Posts from October 2006
October 31st, 2006
There can be few innocent delights quite as enjoyable as a trip to the Brattle Bookshop on a fine spring day.
Thanks to global warming, that’s exactly what we here at stevereads experienced today, since it was nearly 70 degrees in downtown Boston on the 30th day of October (about 35 degrees warmer than normal).
But we’ve learned to put aside thinking about the viciously incongruous changes in the weather (especially since New England is currently embarking on a season formerly known as ‘winter,’ when daytime temperatures can routinely be expected to dip below 50) and just concentrate on the fact that the absence of cold, wind, or rain means that the Brattle’s bargain carts will be out in all their glory.
Some of you have visited these carts with me in the past, and most of those who have disdained them at first glance. This is understandable: the books are arranged in no special order, and they have a (literally) weatherbeaten look about them. You’ll find no rare first editions here (the shop’s proprietor, Ken Gloss, simply doesn’t make those kinds of mistakes), but if you’re not a book-snob and you’re patient, you will almost certainly find treasure.
A big part of searching the carts involves ENGAGING with them. SO many friends over the years have experienced the same thing: they FIGHT the carts, obdurately waiting for the good books to shout out, grudgingly picking up one or maybe two in the course of fifteen minutes – only to look up and see me with a bulging armload. It’s not that I’m a book-slut; it’s that I squat down and dig around – I don’t only listen to the books, I ask them questions.
Of course, another part of the difference is that at any given time I’m carrying around in my head a MUCH longer list of book-requests and potential book-recipients than most people. This, plus the extremely varied nature of my own reading, mean two things above all others: 1) I’m always going to enjoy myself browsing at the Brattle, and 2) I’m always going to WANT more than I can BUY.
The key is winnowing. As you’re prowling the carts, you pull everything you’re seriously interested in – hence the bulging armload. Don’t leave anything on the cart thinking you’ll come back to it: not only will you need all your potential choices in hand when winnowing-time comes, but anything you leave behind could be snapped up by somebody else (or completely blocked by a grunting, talking-to-himself Bill Knott). Then when you’ve gathered all the potential buys, be ruthless. Which are whims? Which are motivated by some trivial detail (cover design … ulp … edition size … double ulp … UK edition … triple ulp…)? Is everything you buy something you’ll REALLY read, or something a recipient will REALLY read?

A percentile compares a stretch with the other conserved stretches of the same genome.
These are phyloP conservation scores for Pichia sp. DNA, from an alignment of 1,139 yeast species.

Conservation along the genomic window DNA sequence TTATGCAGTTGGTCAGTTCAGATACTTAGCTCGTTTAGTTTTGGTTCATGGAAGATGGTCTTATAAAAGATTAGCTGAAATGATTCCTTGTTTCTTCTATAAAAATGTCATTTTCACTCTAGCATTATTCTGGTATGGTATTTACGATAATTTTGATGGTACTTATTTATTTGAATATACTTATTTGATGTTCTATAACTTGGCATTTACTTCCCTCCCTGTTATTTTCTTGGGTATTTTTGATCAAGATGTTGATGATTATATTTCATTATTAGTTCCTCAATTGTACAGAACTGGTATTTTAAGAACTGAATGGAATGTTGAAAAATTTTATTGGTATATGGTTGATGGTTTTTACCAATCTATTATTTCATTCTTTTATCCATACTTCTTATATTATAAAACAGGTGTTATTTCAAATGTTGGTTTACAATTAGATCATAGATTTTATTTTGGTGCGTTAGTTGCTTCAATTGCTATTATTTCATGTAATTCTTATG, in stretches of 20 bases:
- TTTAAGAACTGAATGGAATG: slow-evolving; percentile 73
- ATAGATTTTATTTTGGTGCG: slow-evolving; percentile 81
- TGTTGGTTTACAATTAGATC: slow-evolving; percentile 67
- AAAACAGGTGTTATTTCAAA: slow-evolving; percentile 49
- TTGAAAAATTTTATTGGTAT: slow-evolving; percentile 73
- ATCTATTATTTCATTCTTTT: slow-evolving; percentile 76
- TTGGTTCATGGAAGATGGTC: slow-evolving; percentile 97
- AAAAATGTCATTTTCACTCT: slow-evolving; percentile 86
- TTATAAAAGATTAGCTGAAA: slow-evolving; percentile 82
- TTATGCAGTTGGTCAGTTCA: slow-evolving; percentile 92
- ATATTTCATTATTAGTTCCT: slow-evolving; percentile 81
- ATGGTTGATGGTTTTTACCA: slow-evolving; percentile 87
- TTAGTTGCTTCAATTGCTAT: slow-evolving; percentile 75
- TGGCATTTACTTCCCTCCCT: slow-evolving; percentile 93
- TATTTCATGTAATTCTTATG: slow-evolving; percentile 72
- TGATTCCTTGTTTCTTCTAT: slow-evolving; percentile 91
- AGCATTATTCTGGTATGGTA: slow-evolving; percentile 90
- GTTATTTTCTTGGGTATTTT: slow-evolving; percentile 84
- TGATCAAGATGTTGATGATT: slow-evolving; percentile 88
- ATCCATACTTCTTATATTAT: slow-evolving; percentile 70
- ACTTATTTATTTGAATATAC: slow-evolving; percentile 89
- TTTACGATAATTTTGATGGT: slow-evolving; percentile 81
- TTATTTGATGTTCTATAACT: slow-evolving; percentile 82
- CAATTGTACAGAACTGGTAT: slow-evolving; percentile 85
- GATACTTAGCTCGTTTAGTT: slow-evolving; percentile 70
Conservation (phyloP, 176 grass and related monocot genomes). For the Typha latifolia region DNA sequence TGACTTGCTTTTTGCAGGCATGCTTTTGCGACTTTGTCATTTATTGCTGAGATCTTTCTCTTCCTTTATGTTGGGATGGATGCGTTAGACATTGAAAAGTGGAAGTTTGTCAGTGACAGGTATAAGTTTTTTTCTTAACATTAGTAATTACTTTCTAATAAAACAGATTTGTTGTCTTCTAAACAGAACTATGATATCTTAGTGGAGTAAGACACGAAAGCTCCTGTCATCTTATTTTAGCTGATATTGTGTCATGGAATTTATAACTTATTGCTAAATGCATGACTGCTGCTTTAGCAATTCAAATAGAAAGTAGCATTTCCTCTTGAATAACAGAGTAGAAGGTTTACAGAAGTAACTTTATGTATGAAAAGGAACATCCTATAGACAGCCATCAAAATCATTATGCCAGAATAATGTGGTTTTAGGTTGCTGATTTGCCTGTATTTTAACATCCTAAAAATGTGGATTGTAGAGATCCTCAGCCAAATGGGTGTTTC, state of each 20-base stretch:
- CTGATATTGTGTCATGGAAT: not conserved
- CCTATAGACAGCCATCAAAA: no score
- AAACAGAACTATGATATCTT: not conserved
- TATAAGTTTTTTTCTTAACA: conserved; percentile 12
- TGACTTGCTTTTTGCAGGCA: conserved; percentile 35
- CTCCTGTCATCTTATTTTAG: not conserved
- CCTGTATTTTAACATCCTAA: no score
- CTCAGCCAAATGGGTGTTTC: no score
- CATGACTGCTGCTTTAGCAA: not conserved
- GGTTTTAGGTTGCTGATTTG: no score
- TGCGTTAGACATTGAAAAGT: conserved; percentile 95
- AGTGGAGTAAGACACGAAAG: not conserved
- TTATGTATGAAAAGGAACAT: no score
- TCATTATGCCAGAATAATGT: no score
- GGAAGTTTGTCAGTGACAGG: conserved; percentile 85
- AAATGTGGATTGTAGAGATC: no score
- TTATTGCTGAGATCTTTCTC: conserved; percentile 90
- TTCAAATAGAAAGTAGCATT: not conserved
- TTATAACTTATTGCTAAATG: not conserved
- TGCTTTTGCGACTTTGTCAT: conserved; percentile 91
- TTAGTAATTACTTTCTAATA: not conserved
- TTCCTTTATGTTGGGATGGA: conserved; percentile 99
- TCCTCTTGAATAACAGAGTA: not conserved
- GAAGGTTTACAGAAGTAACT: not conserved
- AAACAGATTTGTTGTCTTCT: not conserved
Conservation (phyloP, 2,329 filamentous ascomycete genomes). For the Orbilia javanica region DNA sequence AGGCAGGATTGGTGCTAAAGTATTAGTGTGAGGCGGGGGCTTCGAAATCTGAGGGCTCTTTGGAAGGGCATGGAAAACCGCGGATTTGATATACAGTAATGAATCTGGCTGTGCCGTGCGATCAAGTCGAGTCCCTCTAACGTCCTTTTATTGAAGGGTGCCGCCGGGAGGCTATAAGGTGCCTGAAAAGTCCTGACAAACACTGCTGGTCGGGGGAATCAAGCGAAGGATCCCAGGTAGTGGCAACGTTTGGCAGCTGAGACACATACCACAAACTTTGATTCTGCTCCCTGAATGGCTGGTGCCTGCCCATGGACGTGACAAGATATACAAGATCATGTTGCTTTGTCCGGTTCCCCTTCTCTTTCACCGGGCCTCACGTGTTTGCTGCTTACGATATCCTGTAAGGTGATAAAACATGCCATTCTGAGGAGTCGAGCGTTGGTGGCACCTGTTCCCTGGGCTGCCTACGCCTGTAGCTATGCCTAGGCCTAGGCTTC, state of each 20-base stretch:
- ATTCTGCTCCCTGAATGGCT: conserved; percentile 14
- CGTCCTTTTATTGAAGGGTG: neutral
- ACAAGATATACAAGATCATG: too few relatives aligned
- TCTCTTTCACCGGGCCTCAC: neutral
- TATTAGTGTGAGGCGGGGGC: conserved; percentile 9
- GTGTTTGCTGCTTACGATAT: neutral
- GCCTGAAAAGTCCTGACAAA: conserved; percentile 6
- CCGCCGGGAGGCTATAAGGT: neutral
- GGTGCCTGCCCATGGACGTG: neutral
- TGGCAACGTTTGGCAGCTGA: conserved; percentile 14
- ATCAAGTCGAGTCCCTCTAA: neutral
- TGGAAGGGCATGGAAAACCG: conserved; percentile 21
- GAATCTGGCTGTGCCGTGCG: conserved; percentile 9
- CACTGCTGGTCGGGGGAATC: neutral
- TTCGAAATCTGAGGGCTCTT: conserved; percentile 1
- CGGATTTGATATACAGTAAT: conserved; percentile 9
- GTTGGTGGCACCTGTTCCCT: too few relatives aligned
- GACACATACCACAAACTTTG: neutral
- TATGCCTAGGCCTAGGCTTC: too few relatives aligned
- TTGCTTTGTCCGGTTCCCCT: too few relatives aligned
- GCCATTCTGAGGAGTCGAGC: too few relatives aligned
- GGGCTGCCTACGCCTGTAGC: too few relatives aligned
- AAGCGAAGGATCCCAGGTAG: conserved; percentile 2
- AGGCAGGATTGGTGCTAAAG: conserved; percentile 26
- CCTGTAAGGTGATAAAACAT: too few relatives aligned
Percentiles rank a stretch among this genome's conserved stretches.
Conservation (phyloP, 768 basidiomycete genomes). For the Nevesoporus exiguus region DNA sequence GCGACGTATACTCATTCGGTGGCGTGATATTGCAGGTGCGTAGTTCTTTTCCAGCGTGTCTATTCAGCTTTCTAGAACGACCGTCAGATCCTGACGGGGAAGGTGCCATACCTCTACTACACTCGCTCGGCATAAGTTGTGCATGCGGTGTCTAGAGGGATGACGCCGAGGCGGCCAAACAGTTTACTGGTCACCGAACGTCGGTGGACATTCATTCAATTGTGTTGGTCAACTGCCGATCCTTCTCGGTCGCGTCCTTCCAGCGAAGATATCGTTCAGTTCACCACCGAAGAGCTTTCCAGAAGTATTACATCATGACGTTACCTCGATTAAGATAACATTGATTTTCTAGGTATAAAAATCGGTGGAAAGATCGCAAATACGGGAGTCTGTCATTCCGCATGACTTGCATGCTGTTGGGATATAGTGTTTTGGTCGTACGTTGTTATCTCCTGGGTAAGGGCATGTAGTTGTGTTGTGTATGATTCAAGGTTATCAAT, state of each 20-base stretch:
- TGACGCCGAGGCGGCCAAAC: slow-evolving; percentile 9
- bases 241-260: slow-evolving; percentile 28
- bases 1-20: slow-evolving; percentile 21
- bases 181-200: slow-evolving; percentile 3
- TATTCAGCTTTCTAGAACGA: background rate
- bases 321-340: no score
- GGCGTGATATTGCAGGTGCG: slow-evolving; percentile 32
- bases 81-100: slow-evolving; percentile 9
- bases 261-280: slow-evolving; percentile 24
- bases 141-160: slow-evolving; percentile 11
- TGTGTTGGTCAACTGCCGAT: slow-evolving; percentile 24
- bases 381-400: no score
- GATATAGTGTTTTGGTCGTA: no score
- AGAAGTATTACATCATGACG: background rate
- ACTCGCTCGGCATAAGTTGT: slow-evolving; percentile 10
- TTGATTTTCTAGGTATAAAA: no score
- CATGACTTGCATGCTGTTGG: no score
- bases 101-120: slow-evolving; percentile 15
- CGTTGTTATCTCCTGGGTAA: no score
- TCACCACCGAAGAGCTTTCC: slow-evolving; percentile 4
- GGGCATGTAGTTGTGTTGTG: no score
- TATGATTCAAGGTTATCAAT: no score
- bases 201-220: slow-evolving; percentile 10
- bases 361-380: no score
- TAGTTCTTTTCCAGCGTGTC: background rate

Inevitably, there’ll come times when even after you’ve winnowed for all you’re worth, you’re holding more books than you can buy. It happens to me all the time. It happened to me today.
The Brattle bargain shelves are segregated into $1, $3, and $5 sections. Even when I’ve got ducats aplenty in my pockets, I totally ignore the $5 shelves. And it’s on the $3 shelves that the fun begins! I scan the $3 shelves not in order to buy but in order the HANDICAP which volumes might get marked down to $1 before some scab comes along and snatches them up. It’s on the $3 carts that temptation is strongest, because there’s always a voice in the back of your mind (even at your poorest) saying ‘Aw, screw it – it’s only $2 more … buy it now!’
Usually, I’m adamant against that voice. Today I browsed all over, picked out a whole bunch of things – Michael Grant’s little Penguin volume on Roman classics, a nice-looking edition of Ambrose Bierce’s ‘Devil’s Dictionary,’ a satisfyingly plump trade paperback of Elizabeth George’s “Deception on His Mind,” a handy little dictionary of world rulers, a UK edition of Flanagan’s ‘Tenants of Time, a study of American birds …
In the end, I was the bitch of the $3 shelves. This time, anyway.
I picked out a trade paperback of the O.F. Moshead edition of Pepys’ diary, mainly because of Ernest Shepard’s utterly charming illustrations. I already have this edition in hardcover (where it’s called ‘Everybody’s Pepys’), but this is hands-down my favorite edition to give to people, so I reasoned it was good to have a spare lying around. I know, I know – this is in direct violation of the Steve Library Accord of 2005 (no book purchase shall henceforth be made on behalf of speculative future recipients, since this leads to 80,000,000 feckin books covering every square inch of the the apartment)
I also picked out the big fat Running Press trade paperback called ‘The Unabridged Mark Twain,’ even though I’ve variously bought and sold and bought again this same volume countless times over the years, and I couldn’t tell you why. All four of these Running Press volumes (the others are Poe, London, and Shakespeare) are well worth keeping for the sheer overabundant bounty they offer, so I made a mental vow not to dump this one EVER (even though its moronic ‘opening remarks’ are by that moron of all morons, the moronic Kurt Vonnegut).
The third thing I plopped for today was a nice trade paperback of Cecil Woodham-Smith’s biography of Queen Victoria, which I bought because it’s a nice sturdy trade with a Landseer painting on the cover. Woodham-Smith’s version is a lot less bloated and plodding than Elizabeth Longford’s, and it’s a lot less acidic than Lytton Strachey’s – it’s in fact a lucid, delightful read all by itself.